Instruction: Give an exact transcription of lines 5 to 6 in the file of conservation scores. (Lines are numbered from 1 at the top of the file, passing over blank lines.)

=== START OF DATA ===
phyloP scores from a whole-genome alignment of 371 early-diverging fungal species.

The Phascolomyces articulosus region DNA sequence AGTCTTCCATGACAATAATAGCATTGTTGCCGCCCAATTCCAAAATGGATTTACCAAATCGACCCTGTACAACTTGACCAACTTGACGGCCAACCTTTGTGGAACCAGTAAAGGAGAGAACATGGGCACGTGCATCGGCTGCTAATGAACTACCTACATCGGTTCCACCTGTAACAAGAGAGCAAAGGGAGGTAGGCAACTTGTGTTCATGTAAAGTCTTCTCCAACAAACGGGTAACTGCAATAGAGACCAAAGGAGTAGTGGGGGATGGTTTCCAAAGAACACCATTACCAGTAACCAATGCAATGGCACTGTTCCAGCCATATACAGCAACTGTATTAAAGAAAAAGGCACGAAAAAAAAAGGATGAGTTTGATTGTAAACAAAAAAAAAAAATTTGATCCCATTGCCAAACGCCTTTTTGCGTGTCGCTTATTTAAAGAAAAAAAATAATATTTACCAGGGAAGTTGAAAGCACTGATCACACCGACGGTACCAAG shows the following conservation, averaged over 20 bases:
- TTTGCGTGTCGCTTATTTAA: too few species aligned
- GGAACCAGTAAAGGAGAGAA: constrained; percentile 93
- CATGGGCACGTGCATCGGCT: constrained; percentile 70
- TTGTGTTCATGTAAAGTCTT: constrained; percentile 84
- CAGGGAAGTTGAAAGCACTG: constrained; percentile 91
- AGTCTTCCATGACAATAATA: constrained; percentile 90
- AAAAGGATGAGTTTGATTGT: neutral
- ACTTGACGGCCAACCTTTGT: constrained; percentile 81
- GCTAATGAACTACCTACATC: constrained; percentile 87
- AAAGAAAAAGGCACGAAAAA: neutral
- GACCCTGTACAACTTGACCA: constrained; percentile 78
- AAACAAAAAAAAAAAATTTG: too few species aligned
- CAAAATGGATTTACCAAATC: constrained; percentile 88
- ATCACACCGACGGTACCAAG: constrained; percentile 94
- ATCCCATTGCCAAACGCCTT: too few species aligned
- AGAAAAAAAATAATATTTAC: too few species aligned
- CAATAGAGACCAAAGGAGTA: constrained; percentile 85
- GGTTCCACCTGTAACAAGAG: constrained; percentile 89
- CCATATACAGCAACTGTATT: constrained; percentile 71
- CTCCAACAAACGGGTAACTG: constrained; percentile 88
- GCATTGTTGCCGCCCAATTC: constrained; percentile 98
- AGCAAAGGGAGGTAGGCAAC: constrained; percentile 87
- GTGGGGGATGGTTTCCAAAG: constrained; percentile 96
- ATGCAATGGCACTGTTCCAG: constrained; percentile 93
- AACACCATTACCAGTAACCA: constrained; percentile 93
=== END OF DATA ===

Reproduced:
- CATGGGCACGTGCATCGGCT: constrained; percentile 70
- TTGTGTTCATGTAAAGTCTT: constrained; percentile 84